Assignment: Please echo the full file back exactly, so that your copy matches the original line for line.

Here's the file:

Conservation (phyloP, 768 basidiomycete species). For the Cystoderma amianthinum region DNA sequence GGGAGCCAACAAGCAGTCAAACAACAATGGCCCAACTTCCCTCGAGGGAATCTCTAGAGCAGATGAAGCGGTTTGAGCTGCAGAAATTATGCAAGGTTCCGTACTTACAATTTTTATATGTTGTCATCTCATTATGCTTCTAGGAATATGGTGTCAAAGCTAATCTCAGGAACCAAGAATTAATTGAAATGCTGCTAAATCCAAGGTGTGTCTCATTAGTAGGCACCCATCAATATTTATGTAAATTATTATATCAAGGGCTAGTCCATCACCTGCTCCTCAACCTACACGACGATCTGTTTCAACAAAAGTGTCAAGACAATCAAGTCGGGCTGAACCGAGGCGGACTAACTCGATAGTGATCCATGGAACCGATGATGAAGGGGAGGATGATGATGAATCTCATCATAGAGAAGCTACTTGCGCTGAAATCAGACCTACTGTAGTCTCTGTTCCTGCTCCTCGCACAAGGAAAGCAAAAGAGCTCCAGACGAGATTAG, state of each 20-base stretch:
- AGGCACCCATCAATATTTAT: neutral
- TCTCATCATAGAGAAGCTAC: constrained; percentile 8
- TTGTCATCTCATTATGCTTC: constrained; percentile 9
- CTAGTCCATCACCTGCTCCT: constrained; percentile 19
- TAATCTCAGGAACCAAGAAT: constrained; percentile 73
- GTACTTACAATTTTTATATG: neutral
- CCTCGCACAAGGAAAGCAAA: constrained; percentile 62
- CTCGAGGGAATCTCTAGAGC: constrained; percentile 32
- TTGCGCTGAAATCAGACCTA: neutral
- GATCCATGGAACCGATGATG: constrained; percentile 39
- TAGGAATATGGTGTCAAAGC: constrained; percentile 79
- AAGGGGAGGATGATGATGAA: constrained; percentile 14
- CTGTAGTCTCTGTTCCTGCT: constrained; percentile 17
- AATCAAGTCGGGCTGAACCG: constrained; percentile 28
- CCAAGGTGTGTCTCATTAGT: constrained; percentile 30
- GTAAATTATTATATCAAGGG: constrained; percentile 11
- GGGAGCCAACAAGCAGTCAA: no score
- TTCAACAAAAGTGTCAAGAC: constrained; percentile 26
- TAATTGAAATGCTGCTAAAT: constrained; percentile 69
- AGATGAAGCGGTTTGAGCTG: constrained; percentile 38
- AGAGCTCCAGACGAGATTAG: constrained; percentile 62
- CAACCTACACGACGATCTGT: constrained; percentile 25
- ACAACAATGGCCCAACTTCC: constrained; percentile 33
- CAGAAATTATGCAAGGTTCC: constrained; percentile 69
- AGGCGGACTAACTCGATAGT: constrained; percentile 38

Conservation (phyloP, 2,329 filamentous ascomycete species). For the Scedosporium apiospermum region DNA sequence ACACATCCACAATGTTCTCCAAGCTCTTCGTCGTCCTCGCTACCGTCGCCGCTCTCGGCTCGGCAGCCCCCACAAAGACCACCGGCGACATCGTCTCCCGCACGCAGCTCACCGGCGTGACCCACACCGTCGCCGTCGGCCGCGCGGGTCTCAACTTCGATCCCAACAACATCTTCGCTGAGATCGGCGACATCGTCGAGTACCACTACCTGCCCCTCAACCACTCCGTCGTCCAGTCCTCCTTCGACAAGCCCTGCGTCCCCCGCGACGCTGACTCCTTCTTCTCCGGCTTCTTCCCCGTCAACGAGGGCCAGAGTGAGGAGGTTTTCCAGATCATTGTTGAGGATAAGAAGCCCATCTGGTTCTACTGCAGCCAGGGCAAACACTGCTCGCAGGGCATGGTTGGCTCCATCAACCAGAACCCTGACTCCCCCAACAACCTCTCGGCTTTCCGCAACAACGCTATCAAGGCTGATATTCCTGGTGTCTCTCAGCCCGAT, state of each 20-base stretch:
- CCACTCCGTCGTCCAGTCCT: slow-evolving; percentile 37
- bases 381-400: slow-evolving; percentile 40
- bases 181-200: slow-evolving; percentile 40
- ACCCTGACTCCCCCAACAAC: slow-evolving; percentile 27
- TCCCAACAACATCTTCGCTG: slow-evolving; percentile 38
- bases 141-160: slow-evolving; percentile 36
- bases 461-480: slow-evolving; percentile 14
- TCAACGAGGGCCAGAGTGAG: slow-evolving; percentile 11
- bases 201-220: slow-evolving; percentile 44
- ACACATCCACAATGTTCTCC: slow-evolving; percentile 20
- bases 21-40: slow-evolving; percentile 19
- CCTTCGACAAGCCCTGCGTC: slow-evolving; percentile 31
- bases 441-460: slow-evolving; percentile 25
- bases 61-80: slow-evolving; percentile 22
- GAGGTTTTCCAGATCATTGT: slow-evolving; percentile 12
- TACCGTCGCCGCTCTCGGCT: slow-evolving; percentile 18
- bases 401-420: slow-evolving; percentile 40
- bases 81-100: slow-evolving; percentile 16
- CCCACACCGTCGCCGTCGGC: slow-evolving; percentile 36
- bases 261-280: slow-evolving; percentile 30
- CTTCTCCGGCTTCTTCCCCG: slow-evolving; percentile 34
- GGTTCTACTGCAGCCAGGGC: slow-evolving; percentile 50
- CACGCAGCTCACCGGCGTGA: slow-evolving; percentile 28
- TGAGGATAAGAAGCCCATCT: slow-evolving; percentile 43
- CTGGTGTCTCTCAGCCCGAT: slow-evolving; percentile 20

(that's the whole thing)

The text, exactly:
Conservation (phyloP, 768 basidiomycete species). For the Cystoderma amianthinum region DNA sequence GGGAGCCAACAAGCAGTCAAACAACAATGGCCCAACTTCCCTCGAGGGAATCTCTAGAGCAGATGAAGCGGTTTGAGCTGCAGAAATTATGCAAGGTTCCGTACTTACAATTTTTATATGTTGTCATCTCATTATGCTTCTAGGAATATGGTGTCAAAGCTAATCTCAGGAACCAAGAATTAATTGAAATGCTGCTAAATCCAAGGTGTGTCTCATTAGTAGGCACCCATCAATATTTATGTAAATTATTATATCAAGGGCTAGTCCATCACCTGCTCCTCAACCTACACGACGATCTGTTTCAACAAAAGTGTCAAGACAATCAAGTCGGGCTGAACCGAGGCGGACTAACTCGATAGTGATCCATGGAACCGATGATGAAGGGGAGGATGATGATGAATCTCATCATAGAGAAGCTACTTGCGCTGAAATCAGACCTACTGTAGTCTCTGTTCCTGCTCCTCGCACAAGGAAAGCAAAAGAGCTCCAGACGAGATTAG, state of each 20-base stretch:
- AGGCACCCATCAATATTTAT: neutral
- TCTCATCATAGAGAAGCTAC: constrained; percentile 8
- TTGTCATCTCATTATGCTTC: constrained; percentile 9
- CTAGTCCATCACCTGCTCCT: constrained; percentile 19
- TAATCTCAGGAACCAAGAAT: constrained; percentile 73
- GTACTTACAATTTTTATATG: neutral
- CCTCGCACAAGGAAAGCAAA: constrained; percentile 62
- CTCGAGGGAATCTCTAGAGC: constrained; percentile 32
- TTGCGCTGAAATCAGACCTA: neutral
- GATCCATGGAACCGATGATG: constrained; percentile 39
- TAGGAATATGGTGTCAAAGC: constrained; percentile 79
- AAGGGGAGGATGATGATGAA: constrained; percentile 14
- CTGTAGTCTCTGTTCCTGCT: constrained; percentile 17
- AATCAAGTCGGGCTGAACCG: constrained; percentile 28
- CCAAGGTGTGTCTCATTAGT: constrained; percentile 30
- GTAAATTATTATATCAAGGG: constrained; percentile 11
- GGGAGCCAACAAGCAGTCAA: no score
- TTCAACAAAAGTGTCAAGAC: constrained; percentile 26
- TAATTGAAATGCTGCTAAAT: constrained; percentile 69
- AGATGAAGCGGTTTGAGCTG: constrained; percentile 38
- AGAGCTCCAGACGAGATTAG: constrained; percentile 62
- CAACCTACACGACGATCTGT: constrained; percentile 25
- ACAACAATGGCCCAACTTCC: constrained; percentile 33
- CAGAAATTATGCAAGGTTCC: constrained; percentile 69
- AGGCGGACTAACTCGATAGT: constrained; percentile 38

Conservation (phyloP, 2,329 filamentous ascomycete species). For the Scedosporium apiospermum region DNA sequence ACACATCCACAATGTTCTCCAAGCTCTTCGTCGTCCTCGCTACCGTCGCCGCTCTCGGCTCGGCAGCCCCCACAAAGACCACCGGCGACATCGTCTCCCGCACGCAGCTCACCGGCGTGACCCACACCGTCGCCGTCGGCCGCGCGGGTCTCAACTTCGATCCCAACAACATCTTCGCTGAGATCGGCGACATCGTCGAGTACCACTACCTGCCCCTCAACCACTCCGTCGTCCAGTCCTCCTTCGACAAGCCCTGCGTCCCCCGCGACGCTGACTCCTTCTTCTCCGGCTTCTTCCCCGTCAACGAGGGCCAGAGTGAGGAGGTTTTCCAGATCATTGTTGAGGATAAGAAGCCCATCTGGTTCTACTGCAGCCAGGGCAAACACTGCTCGCAGGGCATGGTTGGCTCCATCAACCAGAACCCTGACTCCCCCAACAACCTCTCGGCTTTCCGCAACAACGCTATCAAGGCTGATATTCCTGGTGTCTCTCAGCCCGAT, state of each 20-base stretch:
- CCACTCCGTCGTCCAGTCCT: slow-evolving; percentile 37
- bases 381-400: slow-evolving; percentile 40
- bases 181-200: slow-evolving; percentile 40
- ACCCTGACTCCCCCAACAAC: slow-evolving; percentile 27
- TCCCAACAACATCTTCGCTG: slow-evolving; percentile 38
- bases 141-160: slow-evolving; percentile 36
- bases 461-480: slow-evolving; percentile 14
- TCAACGAGGGCCAGAGTGAG: slow-evolving; percentile 11
- bases 201-220: slow-evolving; percentile 44
- ACACATCCACAATGTTCTCC: slow-evolving; percentile 20
- bases 21-40: slow-evolving; percentile 19
- CCTTCGACAAGCCCTGCGTC: slow-evolving; percentile 31
- bases 441-460: slow-evolving; percentile 25
- bases 61-80: slow-evolving; percentile 22
- GAGGTTTTCCAGATCATTGT: slow-evolving; percentile 12
- TACCGTCGCCGCTCTCGGCT: slow-evolving; percentile 18
- bases 401-420: slow-evolving; percentile 40
- bases 81-100: slow-evolving; percentile 16
- CCCACACCGTCGCCGTCGGC: slow-evolving; percentile 36
- bases 261-280: slow-evolving; percentile 30
- CTTCTCCGGCTTCTTCCCCG: slow-evolving; percentile 34
- GGTTCTACTGCAGCCAGGGC: slow-evolving; percentile 50
- CACGCAGCTCACCGGCGTGA: slow-evolving; percentile 28
- TGAGGATAAGAAGCCCATCT: slow-evolving; percentile 43
- CTGGTGTCTCTCAGCCCGAT: slow-evolving; percentile 20